Mr. Aglionby

hoped that his hon. Friend, the Member for Bridport, would persist in moving that the book be sent for. After so many precedents, he thought that the House ought not to hesitate as to the course to be pursued.

Mr. Shaw

said, it having been decided that the book should be given up, Colonel Fairman was, in his opinion, bound to obey the order of the House, but he hoped the House would not attempt to exercise such a power as to send to the witness's private residence to seize the book. The better course would be for them to proceed against him for his refusal to obey the order of the House.

Mr. Hume

said, he had been waiting to see whether the House would have courage enough to support its Committee. If his hon. Friend would withdraw his motion for an adjournment, he would now give notice that he would make a motion tomorrow, the object of which would be to obtain possession of the book.

Lord John Russell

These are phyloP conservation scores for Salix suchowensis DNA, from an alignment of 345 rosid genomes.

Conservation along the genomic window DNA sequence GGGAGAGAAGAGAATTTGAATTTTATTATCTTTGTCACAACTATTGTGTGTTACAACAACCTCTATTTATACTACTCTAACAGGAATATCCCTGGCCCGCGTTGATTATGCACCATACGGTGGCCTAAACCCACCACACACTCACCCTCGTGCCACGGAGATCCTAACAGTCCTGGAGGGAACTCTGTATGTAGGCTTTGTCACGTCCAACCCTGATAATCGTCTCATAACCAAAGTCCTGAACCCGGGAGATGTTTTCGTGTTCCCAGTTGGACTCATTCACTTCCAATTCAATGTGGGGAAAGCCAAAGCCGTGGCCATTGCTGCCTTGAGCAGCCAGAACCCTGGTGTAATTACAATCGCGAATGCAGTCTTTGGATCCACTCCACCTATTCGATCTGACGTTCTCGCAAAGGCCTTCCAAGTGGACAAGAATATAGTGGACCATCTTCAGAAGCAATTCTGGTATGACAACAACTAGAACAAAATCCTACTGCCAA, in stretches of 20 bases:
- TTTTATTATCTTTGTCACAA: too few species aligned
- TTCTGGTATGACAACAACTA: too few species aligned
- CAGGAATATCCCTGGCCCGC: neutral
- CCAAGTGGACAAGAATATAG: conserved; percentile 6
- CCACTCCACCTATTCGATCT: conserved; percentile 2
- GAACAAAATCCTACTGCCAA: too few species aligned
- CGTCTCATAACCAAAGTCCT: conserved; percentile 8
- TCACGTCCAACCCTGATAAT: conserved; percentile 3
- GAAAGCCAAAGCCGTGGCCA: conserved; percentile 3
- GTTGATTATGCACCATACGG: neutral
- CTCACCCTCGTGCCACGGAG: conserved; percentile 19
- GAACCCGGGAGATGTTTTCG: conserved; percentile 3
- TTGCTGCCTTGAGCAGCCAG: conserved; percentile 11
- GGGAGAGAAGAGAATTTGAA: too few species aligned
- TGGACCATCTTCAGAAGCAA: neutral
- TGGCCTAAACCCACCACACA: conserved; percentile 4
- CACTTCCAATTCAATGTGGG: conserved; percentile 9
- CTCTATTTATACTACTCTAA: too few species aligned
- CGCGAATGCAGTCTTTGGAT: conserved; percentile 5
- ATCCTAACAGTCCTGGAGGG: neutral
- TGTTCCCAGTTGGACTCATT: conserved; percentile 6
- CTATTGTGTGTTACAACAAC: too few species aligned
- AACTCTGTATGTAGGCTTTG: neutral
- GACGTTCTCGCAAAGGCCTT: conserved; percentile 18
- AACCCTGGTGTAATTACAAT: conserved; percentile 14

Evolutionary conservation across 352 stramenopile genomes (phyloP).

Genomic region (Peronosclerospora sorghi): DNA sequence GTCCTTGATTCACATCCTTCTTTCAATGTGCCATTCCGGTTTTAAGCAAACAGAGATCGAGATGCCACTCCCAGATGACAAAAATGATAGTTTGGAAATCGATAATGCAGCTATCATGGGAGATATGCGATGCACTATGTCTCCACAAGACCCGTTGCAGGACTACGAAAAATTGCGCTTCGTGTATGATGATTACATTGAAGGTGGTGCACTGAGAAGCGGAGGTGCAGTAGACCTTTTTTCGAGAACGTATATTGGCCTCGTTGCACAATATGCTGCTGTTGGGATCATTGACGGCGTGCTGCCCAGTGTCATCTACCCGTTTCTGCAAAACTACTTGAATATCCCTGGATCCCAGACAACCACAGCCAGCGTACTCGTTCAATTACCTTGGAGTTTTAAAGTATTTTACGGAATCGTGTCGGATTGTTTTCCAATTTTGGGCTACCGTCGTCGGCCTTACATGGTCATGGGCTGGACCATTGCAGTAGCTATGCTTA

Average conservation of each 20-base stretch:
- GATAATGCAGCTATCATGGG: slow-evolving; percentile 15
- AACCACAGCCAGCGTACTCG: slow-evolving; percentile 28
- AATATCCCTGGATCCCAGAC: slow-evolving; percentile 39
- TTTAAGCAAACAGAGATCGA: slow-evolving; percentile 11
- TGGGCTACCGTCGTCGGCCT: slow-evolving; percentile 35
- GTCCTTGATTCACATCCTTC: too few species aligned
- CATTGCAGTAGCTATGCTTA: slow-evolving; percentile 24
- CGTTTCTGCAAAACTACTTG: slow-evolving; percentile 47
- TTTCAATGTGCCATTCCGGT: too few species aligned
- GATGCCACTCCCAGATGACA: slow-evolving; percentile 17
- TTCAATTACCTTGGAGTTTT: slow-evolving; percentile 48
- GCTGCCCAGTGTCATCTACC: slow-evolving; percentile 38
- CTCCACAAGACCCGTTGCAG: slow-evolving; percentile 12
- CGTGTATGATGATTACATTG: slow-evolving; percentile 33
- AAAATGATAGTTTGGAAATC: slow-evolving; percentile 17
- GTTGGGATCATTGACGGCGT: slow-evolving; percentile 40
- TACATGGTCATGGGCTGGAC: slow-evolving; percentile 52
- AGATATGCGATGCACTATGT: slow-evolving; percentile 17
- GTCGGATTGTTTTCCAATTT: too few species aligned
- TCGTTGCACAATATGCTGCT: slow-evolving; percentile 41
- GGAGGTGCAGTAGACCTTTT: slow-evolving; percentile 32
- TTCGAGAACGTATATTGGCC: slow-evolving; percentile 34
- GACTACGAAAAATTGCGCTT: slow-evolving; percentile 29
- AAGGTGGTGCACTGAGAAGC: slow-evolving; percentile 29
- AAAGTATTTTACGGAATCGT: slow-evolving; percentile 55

had no hesitation in saying, that he thought the House had the power to seize the papers of individuals; but it was only on great and extraordinary occasions that it ought to use that power. And he would add, he believed it was a power which would never be lost to the House except by the misuse of it. No doubt that in the South-Sea case the House properly exercised the power when it gave an order for the papers of several individuals to be seized; on that occasion the House disposed of estates by an Act of Parliament, which was considered a penal act. That was a great occasion calling for an extraordinary remedy. With respect to the other case, his hon. Friend the Member for Bridport, in bringing it forward, admitted, with his usual candour, that in one particular it did not apply to the case now before them. The individual there stated his readiness to produce the paper before the Committee. Having been found guilty, however, of prevarication, the House did not choose to trust him on his simple promise to go to his home to fetch the note, but ordered him into custody, and sent the Sergeant-at-Arms with him to his lodgings in order that he might give it to the Sergeant-at-Arms, who was to produce it to the House. If they exercised the power in this case, they might come to a very different issue. In the former case the witness having said that he was willing to produce the note, no doubt, took his keys with him, and gave up the possession of it; but Colonel Fairman had refused to produce the book, and it was most probable that he would continue to refuse. If, then, they sent the Sergeant-at-Arms to his house, with an order to seize the book, he would probably have to break open the desk, or other place in which it might be deposited. He did not deny the power of the House to do this, but it would be carrying the exercise of the power further than was done in the case of Captain Sandon. He approved of the House voting in this instance, that the refusal of Colonel Fairman to produce the book was a breach of privilege, and that for such an offence he should be committed to Newgate; but he must say, he should be sorry if the Motion to which the hon. Member for Middlesex had adverted were made, and still more sorry if it were carried. His vote would be given decidedly against any such motion.